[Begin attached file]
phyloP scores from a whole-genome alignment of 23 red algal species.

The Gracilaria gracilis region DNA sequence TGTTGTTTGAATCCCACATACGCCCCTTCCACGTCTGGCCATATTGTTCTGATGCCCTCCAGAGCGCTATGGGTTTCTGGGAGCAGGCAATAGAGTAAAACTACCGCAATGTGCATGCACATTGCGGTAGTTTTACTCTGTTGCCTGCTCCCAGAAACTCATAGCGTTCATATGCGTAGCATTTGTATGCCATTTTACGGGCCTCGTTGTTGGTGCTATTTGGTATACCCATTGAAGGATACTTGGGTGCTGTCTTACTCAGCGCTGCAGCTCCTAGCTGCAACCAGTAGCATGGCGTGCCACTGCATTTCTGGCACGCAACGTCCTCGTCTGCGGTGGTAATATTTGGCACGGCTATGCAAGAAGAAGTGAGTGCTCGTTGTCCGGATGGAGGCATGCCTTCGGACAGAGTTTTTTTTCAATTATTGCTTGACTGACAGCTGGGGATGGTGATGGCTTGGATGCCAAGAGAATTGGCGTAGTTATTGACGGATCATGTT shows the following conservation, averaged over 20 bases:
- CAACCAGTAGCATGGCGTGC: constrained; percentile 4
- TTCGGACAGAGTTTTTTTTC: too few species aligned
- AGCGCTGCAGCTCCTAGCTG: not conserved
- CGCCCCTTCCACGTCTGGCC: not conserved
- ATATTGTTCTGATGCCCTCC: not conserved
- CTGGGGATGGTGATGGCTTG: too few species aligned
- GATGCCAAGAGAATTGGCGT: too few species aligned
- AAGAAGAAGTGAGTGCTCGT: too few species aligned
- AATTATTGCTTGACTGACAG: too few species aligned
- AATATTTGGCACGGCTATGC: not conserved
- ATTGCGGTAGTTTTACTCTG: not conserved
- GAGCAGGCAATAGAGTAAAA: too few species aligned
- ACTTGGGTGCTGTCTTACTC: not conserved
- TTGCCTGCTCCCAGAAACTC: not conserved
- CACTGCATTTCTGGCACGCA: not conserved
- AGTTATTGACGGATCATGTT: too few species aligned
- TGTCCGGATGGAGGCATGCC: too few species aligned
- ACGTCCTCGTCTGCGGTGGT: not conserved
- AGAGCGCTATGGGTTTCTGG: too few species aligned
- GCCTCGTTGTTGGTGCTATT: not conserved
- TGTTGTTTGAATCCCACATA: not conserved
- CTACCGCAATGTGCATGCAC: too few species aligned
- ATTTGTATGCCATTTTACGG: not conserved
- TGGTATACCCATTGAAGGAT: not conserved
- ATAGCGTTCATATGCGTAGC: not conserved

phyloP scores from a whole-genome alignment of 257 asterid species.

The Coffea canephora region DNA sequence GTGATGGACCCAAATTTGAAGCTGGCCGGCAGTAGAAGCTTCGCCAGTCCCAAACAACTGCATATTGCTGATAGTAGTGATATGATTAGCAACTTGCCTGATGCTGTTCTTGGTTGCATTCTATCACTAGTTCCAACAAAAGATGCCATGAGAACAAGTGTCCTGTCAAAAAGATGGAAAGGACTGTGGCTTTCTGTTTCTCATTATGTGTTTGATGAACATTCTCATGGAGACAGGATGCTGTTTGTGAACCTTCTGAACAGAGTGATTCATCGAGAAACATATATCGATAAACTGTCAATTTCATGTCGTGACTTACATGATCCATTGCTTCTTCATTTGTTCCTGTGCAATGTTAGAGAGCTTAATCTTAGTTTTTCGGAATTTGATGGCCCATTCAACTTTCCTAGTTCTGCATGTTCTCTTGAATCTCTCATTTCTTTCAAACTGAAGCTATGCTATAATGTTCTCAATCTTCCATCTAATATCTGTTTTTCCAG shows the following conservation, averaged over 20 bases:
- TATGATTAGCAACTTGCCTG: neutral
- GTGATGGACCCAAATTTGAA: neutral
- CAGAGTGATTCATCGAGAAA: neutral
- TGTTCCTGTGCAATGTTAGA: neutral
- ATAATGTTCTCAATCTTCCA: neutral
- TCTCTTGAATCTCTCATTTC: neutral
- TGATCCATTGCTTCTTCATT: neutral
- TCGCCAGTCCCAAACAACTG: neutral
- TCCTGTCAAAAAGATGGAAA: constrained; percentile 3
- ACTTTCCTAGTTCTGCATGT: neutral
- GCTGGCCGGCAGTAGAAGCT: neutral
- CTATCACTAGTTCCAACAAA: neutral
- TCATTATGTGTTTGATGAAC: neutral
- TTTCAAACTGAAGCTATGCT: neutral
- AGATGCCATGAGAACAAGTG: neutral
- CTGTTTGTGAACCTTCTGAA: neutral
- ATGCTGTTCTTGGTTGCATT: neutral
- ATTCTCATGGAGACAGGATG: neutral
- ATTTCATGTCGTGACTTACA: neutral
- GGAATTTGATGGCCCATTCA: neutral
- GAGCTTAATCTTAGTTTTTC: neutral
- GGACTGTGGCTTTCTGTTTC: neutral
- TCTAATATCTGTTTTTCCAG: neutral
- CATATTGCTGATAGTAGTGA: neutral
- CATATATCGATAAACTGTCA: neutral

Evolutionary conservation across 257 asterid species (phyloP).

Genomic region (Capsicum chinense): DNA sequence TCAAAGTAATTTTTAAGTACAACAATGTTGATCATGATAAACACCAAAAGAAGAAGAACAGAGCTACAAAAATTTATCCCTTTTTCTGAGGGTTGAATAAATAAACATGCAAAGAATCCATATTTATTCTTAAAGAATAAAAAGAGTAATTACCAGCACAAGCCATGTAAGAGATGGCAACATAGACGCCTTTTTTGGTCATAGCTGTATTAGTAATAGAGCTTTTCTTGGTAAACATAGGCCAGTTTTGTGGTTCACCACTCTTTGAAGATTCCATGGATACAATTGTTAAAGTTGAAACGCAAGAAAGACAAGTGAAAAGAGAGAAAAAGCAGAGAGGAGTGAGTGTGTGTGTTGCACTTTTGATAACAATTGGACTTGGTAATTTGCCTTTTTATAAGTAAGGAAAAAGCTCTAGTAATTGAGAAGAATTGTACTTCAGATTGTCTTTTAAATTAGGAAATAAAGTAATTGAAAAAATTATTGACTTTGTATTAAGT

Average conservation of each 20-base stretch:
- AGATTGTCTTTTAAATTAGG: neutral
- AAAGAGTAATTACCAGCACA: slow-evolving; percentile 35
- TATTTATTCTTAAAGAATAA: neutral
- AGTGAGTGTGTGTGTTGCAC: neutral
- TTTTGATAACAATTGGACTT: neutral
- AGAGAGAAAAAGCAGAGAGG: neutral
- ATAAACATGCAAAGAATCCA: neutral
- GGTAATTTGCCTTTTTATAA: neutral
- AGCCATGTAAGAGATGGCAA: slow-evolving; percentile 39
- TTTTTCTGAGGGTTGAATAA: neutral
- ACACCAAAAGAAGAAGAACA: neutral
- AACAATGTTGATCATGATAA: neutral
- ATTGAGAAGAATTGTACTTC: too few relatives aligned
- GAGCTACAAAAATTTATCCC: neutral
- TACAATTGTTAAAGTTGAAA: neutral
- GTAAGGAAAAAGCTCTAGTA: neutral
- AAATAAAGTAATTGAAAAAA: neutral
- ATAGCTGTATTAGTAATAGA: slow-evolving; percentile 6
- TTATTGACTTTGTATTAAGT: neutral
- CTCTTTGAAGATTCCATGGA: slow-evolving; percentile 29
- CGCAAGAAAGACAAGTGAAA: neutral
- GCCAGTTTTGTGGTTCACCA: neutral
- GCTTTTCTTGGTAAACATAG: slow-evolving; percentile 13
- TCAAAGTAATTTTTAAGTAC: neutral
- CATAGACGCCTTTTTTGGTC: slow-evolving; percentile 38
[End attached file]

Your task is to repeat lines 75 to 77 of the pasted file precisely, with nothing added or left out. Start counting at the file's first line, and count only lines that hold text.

- ATAGCTGTATTAGTAATAGA: slow-evolving; percentile 6
- TTATTGACTTTGTATTAAGT: neutral
- CTCTTTGAAGATTCCATGGA: slow-evolving; percentile 29